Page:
Governor Larry Hogan ordered a disparity study in January. This study determined that minorities and women lack representation in the medical marijuana industry. As of now, there is only one cannabis processing company owned by minorities that is licensed in Maryland.
Maryland lawmakers were hopeful that a certain portion of the medical marijuana licenses issued by the state would be set aside for minority ownership. However, Attorney General Brian Frosh advised that such a plan would open the state up for lawsuits and violate the state’s constitution.
Governor Hogan also added that reserving licenses for minorities leaves the state exposed to litigation from white businesses owners who be denied permits.
The governor told local media, “You can’t throw those guys out or the state will be subject to lawsuits from all of them, but if they can find a way to broaden it and be more inclusive, we are all for it.”
The Legislative Black Caucus’ chairperson, Baltimore City Delegate Cheryl Glenn stated, “We have a litany of people who are ready to apply for those licenses, who have the money to get these businesses up and running.”
Currently, Glenn suffers from arthritis and uses medical marijuana to treat her condition. She believes that the long road, with its many obstacles, is worth it in order to diversity the industry.
“I think we are going to finish the session with a product I’m going to be satisfied with,” Glenn stated.
House Bill 2
HB 2 directs changes to the structure and operations of the state medical marijuana commission, and also includes numerous provisions to encourage minority involvement in the marijuana industry. This will be accomplished by increasing the number of commissioners to eight. In addition, the racial and ethnic diversity of the state should be reflected in the board’s membership. Finally, members of the commission are forbidden from having a financial interest in the marijuana industry.
Outreach programs will also be crafted under the new regulations that require the newly diversified commission to perform outreach to current minority-owned businesses. They will inform these businesses who to participate in the cannabis industry.
Training programs for cannabis industry jobs will also be created to assist minorities in breaking through to obtain jobs in the cannabis industry. The state’s Department of Labor division will identify job opportunities for minorities and ex-offenders. With these measures in place, legislators hope that more minorities will be represented in the cannabis industry.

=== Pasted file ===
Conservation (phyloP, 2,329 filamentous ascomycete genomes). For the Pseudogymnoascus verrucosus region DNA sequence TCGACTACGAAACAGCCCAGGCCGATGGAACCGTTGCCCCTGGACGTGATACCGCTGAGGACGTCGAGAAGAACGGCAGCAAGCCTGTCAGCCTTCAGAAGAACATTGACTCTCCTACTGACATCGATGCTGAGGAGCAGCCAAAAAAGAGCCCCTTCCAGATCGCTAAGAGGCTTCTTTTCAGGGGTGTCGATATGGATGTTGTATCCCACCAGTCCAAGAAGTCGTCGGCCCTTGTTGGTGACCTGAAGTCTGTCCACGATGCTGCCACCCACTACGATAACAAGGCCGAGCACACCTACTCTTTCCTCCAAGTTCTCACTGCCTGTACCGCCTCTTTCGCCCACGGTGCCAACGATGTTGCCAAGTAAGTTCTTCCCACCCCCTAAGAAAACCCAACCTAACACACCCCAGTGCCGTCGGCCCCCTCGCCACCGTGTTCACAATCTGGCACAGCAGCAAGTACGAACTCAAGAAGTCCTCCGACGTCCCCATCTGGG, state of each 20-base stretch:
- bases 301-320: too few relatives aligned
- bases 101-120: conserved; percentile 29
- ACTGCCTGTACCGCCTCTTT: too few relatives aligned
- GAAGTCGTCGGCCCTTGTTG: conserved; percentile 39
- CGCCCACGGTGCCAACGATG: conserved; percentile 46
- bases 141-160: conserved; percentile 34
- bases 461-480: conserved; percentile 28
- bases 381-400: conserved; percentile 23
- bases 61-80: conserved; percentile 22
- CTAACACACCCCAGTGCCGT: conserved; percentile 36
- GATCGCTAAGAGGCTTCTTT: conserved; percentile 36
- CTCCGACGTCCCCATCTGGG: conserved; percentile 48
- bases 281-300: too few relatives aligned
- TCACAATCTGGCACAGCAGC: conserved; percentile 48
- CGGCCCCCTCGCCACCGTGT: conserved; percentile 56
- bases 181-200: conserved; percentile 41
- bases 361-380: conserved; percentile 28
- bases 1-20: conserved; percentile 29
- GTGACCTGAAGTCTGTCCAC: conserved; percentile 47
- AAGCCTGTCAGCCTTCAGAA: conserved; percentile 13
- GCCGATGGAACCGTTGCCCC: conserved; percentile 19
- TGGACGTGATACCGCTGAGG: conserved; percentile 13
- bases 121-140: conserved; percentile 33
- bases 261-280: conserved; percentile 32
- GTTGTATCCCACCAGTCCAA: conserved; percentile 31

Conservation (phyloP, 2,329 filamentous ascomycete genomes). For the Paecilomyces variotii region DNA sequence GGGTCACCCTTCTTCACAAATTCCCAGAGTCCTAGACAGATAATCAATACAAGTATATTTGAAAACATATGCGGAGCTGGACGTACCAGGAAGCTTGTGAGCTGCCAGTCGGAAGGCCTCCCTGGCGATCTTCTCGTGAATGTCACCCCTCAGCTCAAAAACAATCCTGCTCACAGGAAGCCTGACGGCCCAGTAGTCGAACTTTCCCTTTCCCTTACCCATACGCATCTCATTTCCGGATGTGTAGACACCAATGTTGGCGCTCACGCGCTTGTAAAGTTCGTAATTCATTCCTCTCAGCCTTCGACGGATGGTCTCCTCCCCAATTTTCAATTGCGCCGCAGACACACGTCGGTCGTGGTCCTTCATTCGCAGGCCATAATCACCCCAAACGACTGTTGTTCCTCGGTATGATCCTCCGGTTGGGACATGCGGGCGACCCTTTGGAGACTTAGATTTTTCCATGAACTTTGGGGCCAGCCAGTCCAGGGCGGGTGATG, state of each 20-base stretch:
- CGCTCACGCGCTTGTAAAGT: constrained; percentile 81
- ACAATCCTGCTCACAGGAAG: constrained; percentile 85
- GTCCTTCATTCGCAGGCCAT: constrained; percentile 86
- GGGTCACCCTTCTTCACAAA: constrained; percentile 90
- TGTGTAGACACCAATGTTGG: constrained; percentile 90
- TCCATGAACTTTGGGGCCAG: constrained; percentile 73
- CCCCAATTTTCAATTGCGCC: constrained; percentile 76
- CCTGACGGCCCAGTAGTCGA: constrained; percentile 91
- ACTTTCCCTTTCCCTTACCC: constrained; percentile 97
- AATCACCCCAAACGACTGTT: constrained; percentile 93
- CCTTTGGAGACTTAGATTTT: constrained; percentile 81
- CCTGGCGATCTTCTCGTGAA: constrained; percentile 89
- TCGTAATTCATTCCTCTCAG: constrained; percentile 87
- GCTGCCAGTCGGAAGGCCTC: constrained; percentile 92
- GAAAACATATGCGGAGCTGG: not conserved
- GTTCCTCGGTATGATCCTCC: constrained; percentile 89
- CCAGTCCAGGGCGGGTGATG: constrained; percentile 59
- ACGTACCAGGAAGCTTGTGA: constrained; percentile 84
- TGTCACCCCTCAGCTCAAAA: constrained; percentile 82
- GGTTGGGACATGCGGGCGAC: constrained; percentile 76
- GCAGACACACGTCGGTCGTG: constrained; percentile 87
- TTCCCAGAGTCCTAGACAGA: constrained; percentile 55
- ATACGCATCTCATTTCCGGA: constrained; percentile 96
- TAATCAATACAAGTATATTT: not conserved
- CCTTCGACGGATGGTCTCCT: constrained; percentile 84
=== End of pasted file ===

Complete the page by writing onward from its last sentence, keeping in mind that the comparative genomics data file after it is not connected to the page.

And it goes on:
The bill also contains a Compassionate Use Fund for increased access to medical marijuana for patients. Administered by the commission, the fund would provide discounted or free cannabis to patients in need. They must first prove eligibility in order to receive the funds.
HB 2 Passes Maryland’s General Assembly
After many amendments were made to HB 2, legislators in the Maryland House of Delegates passed HB 2. The bill was then sent to the Senate where it was debated and more amendments to the bill were added.
Lawmakers worked late into the evening on the last day of the legislative session in order to receive final approval by the General Assembly. The medical marijuana measure increased the number of licenses approved for growers from 15 to as many as 22. In addition, two companies that sued the state over the licensing process were issued licenses with four additional licenses up for grabs. The bill also increased the number of marijuana processor licenses from 15 up to 28.
The bill is an aim to help minority-owned companies take steps to obtain these licenses. Earlier this year, Governor Hogan ordered a study to look at obstacles faced by minorities entering similar industries in the past. After the study concluded, state consultants determined that there is enough proof to conclude that minorities are at a disadvantage in Maryland’s fledgling medical marijuana industry.
Before the study, the state had issued 15 growers licenses, but none of them were to minority-owned businesses. To increase the number of minority licenses issued, the General Assembly is considering a bill that would require the commission to take an applicant’s race into consideration before issuing five new licenses.
The governor’s office released the consultant’s findings on Wednesday. The April study and its findings are a key step toward allowing officials to weigh race when awarding any new licenses.
Sharesse Churchill, spokesperson for the governor’s office, stated, “Today’s findings are clear and unequivocal evidence that there is a disparity in the medical cannabis industry. This study is an important part of the process to allow for increased minority participation in our state.”
Del. Cheryl D. Glenn, chairperson of the Legislative Black Caucus, believes that this is a step in the right direction towards having diversity in a growing multibillion-dollar industry.
Civil rights advocates found the lack of licenses awarded to any black-owned businesses galling due to the disproportionately number of African-Americans who have faced consequences from the criminalization of marijuana.
Since medical marijuana was legalized in December, growers have struggled to meet the demand of some 19,000 registered patients.